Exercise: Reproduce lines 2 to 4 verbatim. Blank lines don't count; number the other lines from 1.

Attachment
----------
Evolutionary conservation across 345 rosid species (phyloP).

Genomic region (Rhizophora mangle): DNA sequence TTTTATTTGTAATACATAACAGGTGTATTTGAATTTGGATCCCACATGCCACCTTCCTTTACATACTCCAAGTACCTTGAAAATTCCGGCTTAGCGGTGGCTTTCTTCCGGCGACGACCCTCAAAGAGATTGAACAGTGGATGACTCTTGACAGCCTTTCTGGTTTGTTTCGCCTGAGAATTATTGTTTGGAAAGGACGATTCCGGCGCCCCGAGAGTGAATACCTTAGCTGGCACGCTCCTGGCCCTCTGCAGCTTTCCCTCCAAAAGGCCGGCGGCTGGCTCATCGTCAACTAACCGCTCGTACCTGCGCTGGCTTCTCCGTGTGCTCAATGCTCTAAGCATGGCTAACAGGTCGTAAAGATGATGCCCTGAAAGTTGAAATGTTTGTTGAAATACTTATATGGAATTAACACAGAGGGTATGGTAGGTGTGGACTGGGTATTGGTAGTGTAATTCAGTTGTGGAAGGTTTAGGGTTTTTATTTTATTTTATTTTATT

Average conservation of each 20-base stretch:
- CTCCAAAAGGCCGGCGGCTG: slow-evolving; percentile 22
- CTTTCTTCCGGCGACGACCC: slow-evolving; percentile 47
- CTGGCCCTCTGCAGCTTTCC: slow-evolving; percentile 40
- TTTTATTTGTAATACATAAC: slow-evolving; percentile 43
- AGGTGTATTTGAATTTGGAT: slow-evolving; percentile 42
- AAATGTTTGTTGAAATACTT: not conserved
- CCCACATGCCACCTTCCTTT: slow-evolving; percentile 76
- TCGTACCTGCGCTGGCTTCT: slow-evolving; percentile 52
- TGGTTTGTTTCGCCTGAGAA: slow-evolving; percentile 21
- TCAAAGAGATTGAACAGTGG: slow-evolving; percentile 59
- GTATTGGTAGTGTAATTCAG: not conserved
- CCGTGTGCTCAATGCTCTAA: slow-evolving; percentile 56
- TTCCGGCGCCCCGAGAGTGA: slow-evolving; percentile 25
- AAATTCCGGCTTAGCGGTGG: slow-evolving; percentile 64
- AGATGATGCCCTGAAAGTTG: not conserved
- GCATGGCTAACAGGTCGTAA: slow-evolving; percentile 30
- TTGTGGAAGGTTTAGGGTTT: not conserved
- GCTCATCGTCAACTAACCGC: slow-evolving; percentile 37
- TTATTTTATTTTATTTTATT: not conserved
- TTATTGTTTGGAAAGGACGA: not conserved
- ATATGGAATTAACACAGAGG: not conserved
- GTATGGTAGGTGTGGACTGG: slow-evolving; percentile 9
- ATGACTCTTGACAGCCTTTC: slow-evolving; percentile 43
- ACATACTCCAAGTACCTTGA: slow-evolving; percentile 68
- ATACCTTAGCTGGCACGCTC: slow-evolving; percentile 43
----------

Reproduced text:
Genomic region (Rhizophora mangle): DNA sequence TTTTATTTGTAATACATAACAGGTGTATTTGAATTTGGATCCCACATGCCACCTTCCTTTACATACTCCAAGTACCTTGAAAATTCCGGCTTAGCGGTGGCTTTCTTCCGGCGACGACCCTCAAAGAGATTGAACAGTGGATGACTCTTGACAGCCTTTCTGGTTTGTTTCGCCTGAGAATTATTGTTTGGAAAGGACGATTCCGGCGCCCCGAGAGTGAATACCTTAGCTGGCACGCTCCTGGCCCTCTGCAGCTTTCCCTCCAAAAGGCCGGCGGCTGGCTCATCGTCAACTAACCGCTCGTACCTGCGCTGGCTTCTCCGTGTGCTCAATGCTCTAAGCATGGCTAACAGGTCGTAAAGATGATGCCCTGAAAGTTGAAATGTTTGTTGAAATACTTATATGGAATTAACACAGAGGGTATGGTAGGTGTGGACTGGGTATTGGTAGTGTAATTCAGTTGTGGAAGGTTTAGGGTTTTTATTTTATTTTATTTTATT

Average conservation of each 20-base stretch:
- CTCCAAAAGGCCGGCGGCTG: slow-evolving; percentile 22